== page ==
Poor sleep in adolescence associated with risk of multiple sclerosis

Sleeping poorly or not getting enough rest it can contribute to the appearance of numerous diseases, from obesity to stroke, glaucoma, or dementia, among others, and it is especially serious in the case of children and adolescents because the brain continues to develop at this stage of life. Now, new research has found a link between lack of sleep in adolescence and a increased risk of developing multiple sclerosis (MS) later.

The study has been carried out by scientists from the University of Karolinska (Sweden) and its results show that the adolescents who sleep less than seven hours have a slightly increased risk of developing the disease. However, the authors have qualified that perhaps poor sleep is not the cause of multiple sclerosis, but could actually be a consequence of already incubating the disease.

The exact causes of multiple sclerosis have not been determined, although it is considered to have a autoimmune origin and it has been related to genetic and environmental factors, such as body mass index (BMI) in adolescence, tobacco use, sun exposure, vitamin D deficiency or Epstein-Barr virus infection. Shift work has also been linked to an increased risk of MS, especially if done from an early age, but the influence of sleep patterns (duration, disruption of the biological clock, and quality of sleep) has not yet been fully explored. at this risk.

“Insufficient sleep and poor sleep quality during adolescence seem to increase the risk of developing MS later. Sufficient restful sleep, necessary for proper immune function, may be another preventive factor against EM”, say the researchers, who have published their findings in the Journal of Neurology Neurosurgery & Psychiatry.

Sleeping less than 7 hours increased the risk of multiple sclerosis

The research analyzed data from more than 5,000 cases and controls collected in the Epidemiological Investigation of Multiple Sclerosis (EIMS), which included residents of Sweden aged 16 to 70 years. Individuals with MS were matched for age, sex, and residential area with two randomly selected healthy individuals from the national population register between 2005 and 2013 and 2015 and 2018. The researchers focused primarily on sleep patterns between the ages of 15 and 19and the final analysis included 2,075 people with MS and 3,164 without the disease in this age group when they were recruited for the study.

The participants also answered questions about their sleep patterns at different ages: the duration of sleep on work or school days, and on weekends or vacation days. Short sleep was considered to be that which lasted less than 7 hours/night; adequate sleep from 7 to 9 hours; and prolonged sleep such as 10 or more hours. These people further rated sleep quality over different age periods using a 5-point scale, where 5 equals very good.

The average age at which multiple sclerosis was diagnosed was 34 years. The duration and quality of sleep during adolescence were associated with the risk of an MS diagnosis, which increased with less sleep and poorer quality rest. Compared with sleeping 7 to 9 hours a night during adolescence, brief sleep was associated with a 40% increased risk of developing MS laterafter taking into account different factors that could influence the results, including BMI at age 20 and smoking.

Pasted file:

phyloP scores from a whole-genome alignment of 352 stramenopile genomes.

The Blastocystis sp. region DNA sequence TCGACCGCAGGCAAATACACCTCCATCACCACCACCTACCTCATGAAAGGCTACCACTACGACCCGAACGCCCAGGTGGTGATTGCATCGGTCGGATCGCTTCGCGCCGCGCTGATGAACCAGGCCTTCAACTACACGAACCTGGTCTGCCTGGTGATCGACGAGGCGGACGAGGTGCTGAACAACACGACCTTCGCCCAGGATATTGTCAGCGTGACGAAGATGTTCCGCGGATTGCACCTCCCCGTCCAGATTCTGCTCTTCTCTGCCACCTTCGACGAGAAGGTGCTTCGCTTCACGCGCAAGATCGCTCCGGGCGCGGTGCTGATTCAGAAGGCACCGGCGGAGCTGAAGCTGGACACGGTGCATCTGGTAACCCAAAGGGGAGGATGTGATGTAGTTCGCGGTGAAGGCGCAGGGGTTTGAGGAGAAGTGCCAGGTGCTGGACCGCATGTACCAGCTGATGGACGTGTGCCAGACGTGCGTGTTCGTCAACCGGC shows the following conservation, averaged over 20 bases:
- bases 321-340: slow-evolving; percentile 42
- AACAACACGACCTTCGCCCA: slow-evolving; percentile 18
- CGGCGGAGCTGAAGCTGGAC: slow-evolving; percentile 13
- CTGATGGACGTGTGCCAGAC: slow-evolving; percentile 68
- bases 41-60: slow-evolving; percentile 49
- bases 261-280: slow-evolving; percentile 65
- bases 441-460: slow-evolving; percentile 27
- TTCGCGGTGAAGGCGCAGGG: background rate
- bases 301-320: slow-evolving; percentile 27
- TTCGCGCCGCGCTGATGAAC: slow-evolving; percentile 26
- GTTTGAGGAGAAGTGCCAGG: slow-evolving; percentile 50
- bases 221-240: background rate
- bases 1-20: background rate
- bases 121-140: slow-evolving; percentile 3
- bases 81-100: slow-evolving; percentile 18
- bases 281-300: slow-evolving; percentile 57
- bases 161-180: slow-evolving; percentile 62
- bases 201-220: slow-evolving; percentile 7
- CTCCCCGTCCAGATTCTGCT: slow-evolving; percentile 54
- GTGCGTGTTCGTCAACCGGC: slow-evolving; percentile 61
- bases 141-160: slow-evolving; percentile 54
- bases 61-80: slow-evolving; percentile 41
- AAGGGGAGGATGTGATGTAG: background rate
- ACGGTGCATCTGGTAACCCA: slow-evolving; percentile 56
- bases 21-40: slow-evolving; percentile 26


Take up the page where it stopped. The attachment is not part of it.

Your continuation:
Prolonged sleep was not associated with an increased risk of MS. Subjectively assessed poor sleep quality during this period was associated with a 50% increased risk of developing MS. The researchers have cautioned that these findings should be interpreted with caution because it could be that the shortness of sleep is due to prior neurological damage, rather than the other way around. Although they also remember that poor quality sleep negatively affects the immune system and inflammatory signaling and that the biological clock is also involved in regulating the immune response.

As explained Pablo Villoslada, from IDIBAPS–Hospital Clínic, in statements to SMC Spain, “until now there was no clear evidence that lack of sleep in adolescents was a risk factor. Of course, it is well known that with adolescence the sleep pattern changes and that most teens are sleep deprived, but this does not have to increase the risk of multiple sclerosis. In this study they show that sleeping less than seven hours slightly increases that risk. As they say, it does not mean that this is the cause, it could be the consequence of already incubating the disease (what is called the prodrome of the disease in medicine)”.

The expert adds: “These results help design public health policies, promoting healthy sleep in adolescents. For people who already have the disease, improving their sleep will help improve their overall health, although it probably won’t change how their disease progresses.”

“Regarding how sleep deprivation might cause an increased risk of multiple sclerosis, it could be due to poorer regulation of the immune response due to the chronic stress of sleep deprivation. All physiological functions such as sleep and immune response are closely related to each other.




Source: www.webconsultas.com

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